MS. Huntington 370 (Bodleian Library, Oxford University)
Oriental Manuscripts Huntington Collection
The copy was completed on 4 Rabīʿ I 778 (5 Apr. 1386). The copyist is not named.
The copy lacks the introduction, beginning shortly after the beginning of the first maqālah with the quotation of the first Hippocratic aphorism. The text begins at a point equivalent to that on p. 951 of the complete edition. The second maqālah begins on folio 29b, the third on 59b, the fourth on 88b, the fifth on 141b, the sixth on 182a, and the seventh on 206b. A lacuna occurs in the first maqālah, between folios 25/26, and another lacuna in the fourth maqālah, between folios 92/93. Folios 93a–98b are in fact the missing text of the first maqālah, and folio 228 is a portion of the text missing in the fourth maqālah. Thus the correct order of leaves is: 1–25, 93–8, 26–92, 228, 99–224.
Dimensions 16.9 × 13 (text area 13 × 8.5) cm; 13 lines per page (12–15 on replacement leaves). The title Kitāb Sharḥ al-Fuṣūl is given in the colophon. The author is not named, but identification was confirmed by comparison with the printed edition.
The first fifteen folios are replacement leaves produced using black ink and were possibly added by the person named Muḥammad ibn Muḥammad al-Qalīs [?] who wrote on folio 224b a note dated 888/1483−4. The replacement folios are written in black ink. The text of the older portion is written in a medium-large, professional, careful Naskh using brown ink fading to a lighter shade. The headings (قال ابقراط) have been over-painted in pale green. There are a few red overlinings, added later. Some final letters of words have been written outside the text area. There are some catchwords, though most appear to have been added later. The copy was originally constructed of twenty-four quires of ten leaves each and a final quire of three leaves. Folio 212 is labelled (in words) the twenty-fourth; folio 16 is labelled the third; the first fifteen folios are replacements for the first two quires of the original copy. Folios have been cut out between folios 29/30, 30/31, 31/32, 138/139 and 181/182. Consequently the fifth quire (numbered khāmis on folio 27) is deficient, as are some of the other quires.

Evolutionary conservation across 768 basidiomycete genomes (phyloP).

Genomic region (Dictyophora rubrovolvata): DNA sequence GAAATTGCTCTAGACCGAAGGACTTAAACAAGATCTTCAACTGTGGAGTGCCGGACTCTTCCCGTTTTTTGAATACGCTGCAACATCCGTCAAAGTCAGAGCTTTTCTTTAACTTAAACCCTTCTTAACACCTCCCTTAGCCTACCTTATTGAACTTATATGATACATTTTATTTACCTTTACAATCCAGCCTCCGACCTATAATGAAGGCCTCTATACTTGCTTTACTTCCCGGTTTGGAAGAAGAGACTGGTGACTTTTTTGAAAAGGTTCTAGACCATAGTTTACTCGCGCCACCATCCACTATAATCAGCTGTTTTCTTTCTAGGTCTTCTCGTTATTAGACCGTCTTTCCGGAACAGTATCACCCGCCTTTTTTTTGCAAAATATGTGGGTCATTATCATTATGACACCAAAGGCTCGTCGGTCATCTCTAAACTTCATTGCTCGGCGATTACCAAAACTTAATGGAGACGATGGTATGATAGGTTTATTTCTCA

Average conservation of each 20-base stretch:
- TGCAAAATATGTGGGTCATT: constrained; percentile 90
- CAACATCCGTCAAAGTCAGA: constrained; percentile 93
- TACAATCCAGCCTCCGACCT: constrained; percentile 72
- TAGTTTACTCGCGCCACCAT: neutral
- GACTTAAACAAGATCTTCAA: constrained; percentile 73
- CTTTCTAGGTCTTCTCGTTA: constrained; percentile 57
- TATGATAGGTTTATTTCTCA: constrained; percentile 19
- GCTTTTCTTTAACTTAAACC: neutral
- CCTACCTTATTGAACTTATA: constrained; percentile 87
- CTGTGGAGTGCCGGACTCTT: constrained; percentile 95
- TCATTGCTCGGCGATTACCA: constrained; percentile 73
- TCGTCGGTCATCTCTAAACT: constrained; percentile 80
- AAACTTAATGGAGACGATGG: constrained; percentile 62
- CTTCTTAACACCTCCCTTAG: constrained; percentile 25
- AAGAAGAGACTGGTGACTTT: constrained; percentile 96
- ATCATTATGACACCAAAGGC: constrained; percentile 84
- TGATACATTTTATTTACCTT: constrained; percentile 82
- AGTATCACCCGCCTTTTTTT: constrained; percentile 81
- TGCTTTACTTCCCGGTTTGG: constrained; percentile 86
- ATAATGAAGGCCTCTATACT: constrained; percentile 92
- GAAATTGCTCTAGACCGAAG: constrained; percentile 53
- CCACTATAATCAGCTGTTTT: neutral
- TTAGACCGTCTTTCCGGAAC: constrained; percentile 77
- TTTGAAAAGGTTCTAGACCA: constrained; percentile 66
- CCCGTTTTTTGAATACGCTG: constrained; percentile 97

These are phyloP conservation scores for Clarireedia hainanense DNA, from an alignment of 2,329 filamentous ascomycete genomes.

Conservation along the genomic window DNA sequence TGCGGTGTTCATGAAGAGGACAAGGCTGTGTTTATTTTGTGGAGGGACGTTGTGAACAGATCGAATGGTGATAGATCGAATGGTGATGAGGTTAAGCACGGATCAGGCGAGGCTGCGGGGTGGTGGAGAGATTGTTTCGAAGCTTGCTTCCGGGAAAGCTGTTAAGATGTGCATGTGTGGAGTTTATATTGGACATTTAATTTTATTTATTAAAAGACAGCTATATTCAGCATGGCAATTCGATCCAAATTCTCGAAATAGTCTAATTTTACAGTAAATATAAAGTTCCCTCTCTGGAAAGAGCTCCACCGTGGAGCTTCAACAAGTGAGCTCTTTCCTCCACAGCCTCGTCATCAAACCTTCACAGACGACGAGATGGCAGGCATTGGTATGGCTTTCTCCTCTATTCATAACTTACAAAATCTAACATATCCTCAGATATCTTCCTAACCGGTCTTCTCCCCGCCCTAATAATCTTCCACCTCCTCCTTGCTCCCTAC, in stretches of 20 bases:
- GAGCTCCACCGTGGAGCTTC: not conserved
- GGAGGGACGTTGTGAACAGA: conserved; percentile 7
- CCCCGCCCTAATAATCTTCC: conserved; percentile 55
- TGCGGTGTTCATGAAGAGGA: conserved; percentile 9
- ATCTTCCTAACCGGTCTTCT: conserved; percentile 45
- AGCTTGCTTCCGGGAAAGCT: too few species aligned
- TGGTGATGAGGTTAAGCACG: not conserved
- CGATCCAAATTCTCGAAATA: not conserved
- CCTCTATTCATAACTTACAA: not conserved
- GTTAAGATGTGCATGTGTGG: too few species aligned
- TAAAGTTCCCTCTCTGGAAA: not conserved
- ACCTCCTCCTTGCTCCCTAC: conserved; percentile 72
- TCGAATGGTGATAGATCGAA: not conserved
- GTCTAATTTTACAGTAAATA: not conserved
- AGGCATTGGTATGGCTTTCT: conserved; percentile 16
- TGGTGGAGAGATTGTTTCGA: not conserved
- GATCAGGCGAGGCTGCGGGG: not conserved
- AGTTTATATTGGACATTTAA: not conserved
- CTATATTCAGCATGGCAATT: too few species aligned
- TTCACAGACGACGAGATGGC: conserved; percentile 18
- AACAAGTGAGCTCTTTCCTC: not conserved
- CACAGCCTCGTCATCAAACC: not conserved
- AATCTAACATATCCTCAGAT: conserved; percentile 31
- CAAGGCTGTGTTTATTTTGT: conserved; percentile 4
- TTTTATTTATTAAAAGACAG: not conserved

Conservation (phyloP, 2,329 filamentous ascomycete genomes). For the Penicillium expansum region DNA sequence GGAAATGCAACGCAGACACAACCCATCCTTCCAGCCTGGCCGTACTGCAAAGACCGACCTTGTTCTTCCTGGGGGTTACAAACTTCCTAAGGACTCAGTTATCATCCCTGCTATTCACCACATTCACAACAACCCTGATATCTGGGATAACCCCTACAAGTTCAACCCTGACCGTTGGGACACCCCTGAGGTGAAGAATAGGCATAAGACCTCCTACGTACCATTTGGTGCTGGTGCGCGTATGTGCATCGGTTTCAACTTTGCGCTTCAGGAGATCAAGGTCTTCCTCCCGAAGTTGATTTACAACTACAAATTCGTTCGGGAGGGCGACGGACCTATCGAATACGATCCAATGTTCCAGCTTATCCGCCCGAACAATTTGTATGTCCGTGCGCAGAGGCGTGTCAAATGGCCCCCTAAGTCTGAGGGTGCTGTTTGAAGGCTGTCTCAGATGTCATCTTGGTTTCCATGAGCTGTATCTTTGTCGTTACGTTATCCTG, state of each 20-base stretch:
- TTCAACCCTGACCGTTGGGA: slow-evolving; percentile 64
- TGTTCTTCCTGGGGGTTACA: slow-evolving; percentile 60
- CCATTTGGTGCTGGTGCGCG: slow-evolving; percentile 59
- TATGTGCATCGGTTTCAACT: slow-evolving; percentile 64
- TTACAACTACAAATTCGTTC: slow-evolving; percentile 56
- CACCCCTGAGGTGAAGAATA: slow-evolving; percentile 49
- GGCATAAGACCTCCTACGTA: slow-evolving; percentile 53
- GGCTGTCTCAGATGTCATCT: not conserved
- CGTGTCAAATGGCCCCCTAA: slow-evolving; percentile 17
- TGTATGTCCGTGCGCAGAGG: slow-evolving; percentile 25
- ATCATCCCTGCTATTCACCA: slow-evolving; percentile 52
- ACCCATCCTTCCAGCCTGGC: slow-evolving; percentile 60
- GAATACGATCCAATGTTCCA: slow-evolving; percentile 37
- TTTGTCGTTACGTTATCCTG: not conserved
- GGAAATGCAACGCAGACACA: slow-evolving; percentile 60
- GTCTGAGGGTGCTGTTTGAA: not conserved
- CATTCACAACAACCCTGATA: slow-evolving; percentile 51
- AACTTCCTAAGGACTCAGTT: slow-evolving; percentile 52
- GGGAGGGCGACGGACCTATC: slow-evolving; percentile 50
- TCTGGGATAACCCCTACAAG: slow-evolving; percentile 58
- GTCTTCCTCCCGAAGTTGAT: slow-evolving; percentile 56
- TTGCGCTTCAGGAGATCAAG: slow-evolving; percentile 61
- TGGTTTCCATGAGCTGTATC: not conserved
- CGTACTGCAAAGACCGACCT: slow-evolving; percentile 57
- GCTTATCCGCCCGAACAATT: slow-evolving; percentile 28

There are no marginalia on the replacement leaves (folios 1–15). In the older portion of the copy there are some interlinear corrections and vocalization made in a later hand using black ink, apparently made by the person named Muḥammad ibn Muḥammad al-Qalīs [?] who wrote a marginal note on folio 224b dated in the year 888/1483−4. There are also scattered marginalia written in brown ink correcting the text, possibly written by the copyist. There are in addition other scattered notes in later hands, often noting the starts of different maqālahs. There are magical formulae written vertically in the margins of folios 190a, 191a, and 214a.
Written vertically at the bottom of folio 224b is a note dated Dhū al-Ḥijjah 146 (Apr.-May 1637) recording that the volume was studied (نظر في هذا الكتاب المبارك) by Yūsuf ibn Jurjis al-ṭabīb al-maʿrūf bi-Ibn al-Mazūq [? = al-Marzūq] al-naṣrānī al-malikī (the Melchite Christian)